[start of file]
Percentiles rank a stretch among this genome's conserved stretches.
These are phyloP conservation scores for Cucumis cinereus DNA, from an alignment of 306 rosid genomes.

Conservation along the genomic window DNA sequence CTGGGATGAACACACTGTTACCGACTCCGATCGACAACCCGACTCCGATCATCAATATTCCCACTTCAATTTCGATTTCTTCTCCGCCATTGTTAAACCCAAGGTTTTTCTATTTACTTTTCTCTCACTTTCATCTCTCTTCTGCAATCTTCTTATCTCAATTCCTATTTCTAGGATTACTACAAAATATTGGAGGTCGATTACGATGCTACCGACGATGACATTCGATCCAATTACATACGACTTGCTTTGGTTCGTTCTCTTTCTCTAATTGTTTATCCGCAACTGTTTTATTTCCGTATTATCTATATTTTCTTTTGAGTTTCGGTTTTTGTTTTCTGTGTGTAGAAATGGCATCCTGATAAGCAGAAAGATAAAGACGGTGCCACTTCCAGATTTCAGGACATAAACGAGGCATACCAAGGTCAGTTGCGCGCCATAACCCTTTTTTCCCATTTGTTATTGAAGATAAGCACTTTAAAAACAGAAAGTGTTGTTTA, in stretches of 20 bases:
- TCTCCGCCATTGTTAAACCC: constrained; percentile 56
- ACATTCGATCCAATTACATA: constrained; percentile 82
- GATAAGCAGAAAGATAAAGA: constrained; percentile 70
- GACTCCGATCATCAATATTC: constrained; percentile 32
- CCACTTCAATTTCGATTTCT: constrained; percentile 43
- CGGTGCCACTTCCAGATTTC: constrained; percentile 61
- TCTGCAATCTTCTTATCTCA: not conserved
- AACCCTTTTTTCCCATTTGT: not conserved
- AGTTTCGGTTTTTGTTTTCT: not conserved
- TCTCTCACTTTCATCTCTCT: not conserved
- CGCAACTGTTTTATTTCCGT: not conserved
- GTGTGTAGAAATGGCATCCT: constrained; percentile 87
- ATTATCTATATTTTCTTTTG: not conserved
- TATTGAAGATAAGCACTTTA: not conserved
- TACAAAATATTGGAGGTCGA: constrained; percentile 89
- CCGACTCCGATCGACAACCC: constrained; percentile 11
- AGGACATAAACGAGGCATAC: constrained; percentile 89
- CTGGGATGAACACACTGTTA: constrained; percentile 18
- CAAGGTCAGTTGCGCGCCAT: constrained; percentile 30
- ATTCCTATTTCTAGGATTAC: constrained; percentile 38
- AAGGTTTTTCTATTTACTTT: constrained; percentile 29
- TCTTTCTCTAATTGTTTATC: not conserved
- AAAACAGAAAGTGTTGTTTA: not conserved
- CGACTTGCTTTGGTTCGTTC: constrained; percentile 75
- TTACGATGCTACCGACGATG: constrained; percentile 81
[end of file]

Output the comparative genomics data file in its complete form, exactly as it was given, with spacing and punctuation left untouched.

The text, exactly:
Percentiles rank a stretch among this genome's conserved stretches.
These are phyloP conservation scores for Cucumis cinereus DNA, from an alignment of 306 rosid genomes.

Conservation along the genomic window DNA sequence CTGGGATGAACACACTGTTACCGACTCCGATCGACAACCCGACTCCGATCATCAATATTCCCACTTCAATTTCGATTTCTTCTCCGCCATTGTTAAACCCAAGGTTTTTCTATTTACTTTTCTCTCACTTTCATCTCTCTTCTGCAATCTTCTTATCTCAATTCCTATTTCTAGGATTACTACAAAATATTGGAGGTCGATTACGATGCTACCGACGATGACATTCGATCCAATTACATACGACTTGCTTTGGTTCGTTCTCTTTCTCTAATTGTTTATCCGCAACTGTTTTATTTCCGTATTATCTATATTTTCTTTTGAGTTTCGGTTTTTGTTTTCTGTGTGTAGAAATGGCATCCTGATAAGCAGAAAGATAAAGACGGTGCCACTTCCAGATTTCAGGACATAAACGAGGCATACCAAGGTCAGTTGCGCGCCATAACCCTTTTTTCCCATTTGTTATTGAAGATAAGCACTTTAAAAACAGAAAGTGTTGTTTA, in stretches of 20 bases:
- TCTCCGCCATTGTTAAACCC: constrained; percentile 56
- ACATTCGATCCAATTACATA: constrained; percentile 82
- GATAAGCAGAAAGATAAAGA: constrained; percentile 70
- GACTCCGATCATCAATATTC: constrained; percentile 32
- CCACTTCAATTTCGATTTCT: constrained; percentile 43
- CGGTGCCACTTCCAGATTTC: constrained; percentile 61
- TCTGCAATCTTCTTATCTCA: not conserved
- AACCCTTTTTTCCCATTTGT: not conserved
- AGTTTCGGTTTTTGTTTTCT: not conserved
- TCTCTCACTTTCATCTCTCT: not conserved
- CGCAACTGTTTTATTTCCGT: not conserved
- GTGTGTAGAAATGGCATCCT: constrained; percentile 87
- ATTATCTATATTTTCTTTTG: not conserved
- TATTGAAGATAAGCACTTTA: not conserved
- TACAAAATATTGGAGGTCGA: constrained; percentile 89
- CCGACTCCGATCGACAACCC: constrained; percentile 11
- AGGACATAAACGAGGCATAC: constrained; percentile 89
- CTGGGATGAACACACTGTTA: constrained; percentile 18
- CAAGGTCAGTTGCGCGCCAT: constrained; percentile 30
- ATTCCTATTTCTAGGATTAC: constrained; percentile 38
- AAGGTTTTTCTATTTACTTT: constrained; percentile 29
- TCTTTCTCTAATTGTTTATC: not conserved
- AAAACAGAAAGTGTTGTTTA: not conserved
- CGACTTGCTTTGGTTCGTTC: constrained; percentile 75
- TTACGATGCTACCGACGATG: constrained; percentile 81